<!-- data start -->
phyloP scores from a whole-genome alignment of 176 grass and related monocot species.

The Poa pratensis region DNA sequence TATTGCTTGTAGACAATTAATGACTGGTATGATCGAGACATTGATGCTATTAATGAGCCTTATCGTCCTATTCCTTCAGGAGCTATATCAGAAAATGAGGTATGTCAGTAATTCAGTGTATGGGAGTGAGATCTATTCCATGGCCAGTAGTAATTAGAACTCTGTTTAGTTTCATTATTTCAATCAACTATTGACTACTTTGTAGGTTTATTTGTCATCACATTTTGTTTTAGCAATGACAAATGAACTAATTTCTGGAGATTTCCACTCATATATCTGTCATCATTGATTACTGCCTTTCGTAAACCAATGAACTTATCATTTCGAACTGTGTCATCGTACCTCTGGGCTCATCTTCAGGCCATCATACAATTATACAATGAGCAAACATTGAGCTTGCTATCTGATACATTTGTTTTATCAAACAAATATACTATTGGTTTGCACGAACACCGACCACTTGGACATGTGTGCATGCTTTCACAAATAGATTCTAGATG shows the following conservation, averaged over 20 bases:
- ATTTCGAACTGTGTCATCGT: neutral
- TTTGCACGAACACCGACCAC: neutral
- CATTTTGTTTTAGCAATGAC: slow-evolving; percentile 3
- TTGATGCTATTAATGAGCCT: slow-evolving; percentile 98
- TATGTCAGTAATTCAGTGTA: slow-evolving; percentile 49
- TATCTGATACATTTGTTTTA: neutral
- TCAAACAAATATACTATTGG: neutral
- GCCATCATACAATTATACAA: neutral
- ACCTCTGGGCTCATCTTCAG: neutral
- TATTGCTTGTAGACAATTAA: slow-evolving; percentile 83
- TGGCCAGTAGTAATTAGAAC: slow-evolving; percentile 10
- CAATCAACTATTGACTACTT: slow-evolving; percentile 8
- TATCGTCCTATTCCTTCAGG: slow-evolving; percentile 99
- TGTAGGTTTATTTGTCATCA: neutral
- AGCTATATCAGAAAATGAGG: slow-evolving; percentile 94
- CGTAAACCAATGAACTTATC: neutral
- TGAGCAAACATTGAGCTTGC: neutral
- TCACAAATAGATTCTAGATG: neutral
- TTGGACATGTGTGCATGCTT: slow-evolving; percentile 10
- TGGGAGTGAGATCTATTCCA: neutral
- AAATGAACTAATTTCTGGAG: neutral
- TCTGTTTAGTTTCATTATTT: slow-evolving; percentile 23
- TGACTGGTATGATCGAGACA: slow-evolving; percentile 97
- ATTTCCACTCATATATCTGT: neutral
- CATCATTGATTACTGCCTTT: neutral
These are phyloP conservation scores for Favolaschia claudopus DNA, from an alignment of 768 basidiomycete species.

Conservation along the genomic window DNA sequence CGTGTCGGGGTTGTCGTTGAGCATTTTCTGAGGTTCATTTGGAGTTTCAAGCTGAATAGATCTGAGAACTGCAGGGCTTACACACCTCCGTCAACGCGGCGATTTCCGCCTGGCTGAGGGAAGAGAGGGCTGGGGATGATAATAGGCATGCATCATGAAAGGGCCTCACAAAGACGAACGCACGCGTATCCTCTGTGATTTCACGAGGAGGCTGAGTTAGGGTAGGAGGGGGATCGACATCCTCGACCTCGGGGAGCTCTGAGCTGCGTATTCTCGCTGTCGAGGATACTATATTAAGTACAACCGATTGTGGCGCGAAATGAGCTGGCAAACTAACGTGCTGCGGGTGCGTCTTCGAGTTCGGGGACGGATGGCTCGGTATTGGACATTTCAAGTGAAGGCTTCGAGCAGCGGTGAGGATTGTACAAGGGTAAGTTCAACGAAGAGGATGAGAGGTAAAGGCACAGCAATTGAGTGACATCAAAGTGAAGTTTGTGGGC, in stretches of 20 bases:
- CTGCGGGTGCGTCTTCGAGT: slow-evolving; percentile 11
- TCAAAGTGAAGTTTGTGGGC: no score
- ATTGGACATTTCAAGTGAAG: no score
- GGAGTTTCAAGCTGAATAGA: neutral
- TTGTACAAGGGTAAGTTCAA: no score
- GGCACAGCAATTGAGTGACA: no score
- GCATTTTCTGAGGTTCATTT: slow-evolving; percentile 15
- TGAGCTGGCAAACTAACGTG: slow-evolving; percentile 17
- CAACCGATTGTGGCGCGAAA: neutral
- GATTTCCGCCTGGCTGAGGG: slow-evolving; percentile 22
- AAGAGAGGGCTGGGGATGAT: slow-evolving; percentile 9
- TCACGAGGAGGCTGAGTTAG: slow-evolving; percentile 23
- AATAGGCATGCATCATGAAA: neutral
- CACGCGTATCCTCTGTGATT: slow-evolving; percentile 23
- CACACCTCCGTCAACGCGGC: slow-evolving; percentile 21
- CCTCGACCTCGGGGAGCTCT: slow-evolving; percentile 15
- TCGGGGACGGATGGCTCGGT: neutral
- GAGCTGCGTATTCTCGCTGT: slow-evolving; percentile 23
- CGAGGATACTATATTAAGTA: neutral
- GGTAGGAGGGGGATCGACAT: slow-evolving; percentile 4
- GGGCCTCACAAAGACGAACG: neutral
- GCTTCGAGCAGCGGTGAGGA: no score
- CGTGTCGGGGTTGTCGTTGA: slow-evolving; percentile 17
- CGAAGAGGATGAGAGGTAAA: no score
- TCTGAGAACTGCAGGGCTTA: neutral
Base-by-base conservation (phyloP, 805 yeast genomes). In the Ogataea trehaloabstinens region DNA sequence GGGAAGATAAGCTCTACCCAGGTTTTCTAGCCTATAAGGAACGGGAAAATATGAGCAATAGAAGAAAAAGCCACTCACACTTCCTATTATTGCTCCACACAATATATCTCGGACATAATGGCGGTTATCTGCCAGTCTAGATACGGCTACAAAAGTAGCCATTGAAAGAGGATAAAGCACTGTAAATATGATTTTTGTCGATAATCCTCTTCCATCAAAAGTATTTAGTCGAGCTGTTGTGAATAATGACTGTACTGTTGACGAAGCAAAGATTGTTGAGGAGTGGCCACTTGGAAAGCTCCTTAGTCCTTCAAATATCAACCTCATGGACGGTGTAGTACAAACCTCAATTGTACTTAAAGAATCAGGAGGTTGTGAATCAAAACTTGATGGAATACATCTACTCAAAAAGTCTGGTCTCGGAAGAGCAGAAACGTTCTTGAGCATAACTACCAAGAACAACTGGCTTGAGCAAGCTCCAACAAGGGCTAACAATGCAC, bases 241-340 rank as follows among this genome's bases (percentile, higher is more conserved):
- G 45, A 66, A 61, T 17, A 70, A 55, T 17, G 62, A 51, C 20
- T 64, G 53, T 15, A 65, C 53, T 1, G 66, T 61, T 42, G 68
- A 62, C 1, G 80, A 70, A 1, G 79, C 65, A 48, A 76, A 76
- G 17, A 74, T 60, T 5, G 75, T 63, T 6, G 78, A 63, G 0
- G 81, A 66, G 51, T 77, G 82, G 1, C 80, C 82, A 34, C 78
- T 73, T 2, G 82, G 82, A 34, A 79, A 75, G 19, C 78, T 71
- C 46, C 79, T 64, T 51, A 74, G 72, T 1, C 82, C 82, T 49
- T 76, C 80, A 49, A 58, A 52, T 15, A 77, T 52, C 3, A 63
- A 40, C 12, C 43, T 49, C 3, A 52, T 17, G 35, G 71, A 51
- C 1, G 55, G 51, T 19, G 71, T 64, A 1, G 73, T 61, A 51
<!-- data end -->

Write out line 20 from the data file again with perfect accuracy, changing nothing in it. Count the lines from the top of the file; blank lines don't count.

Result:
- TCACAAATAGATTCTAGATG: neutral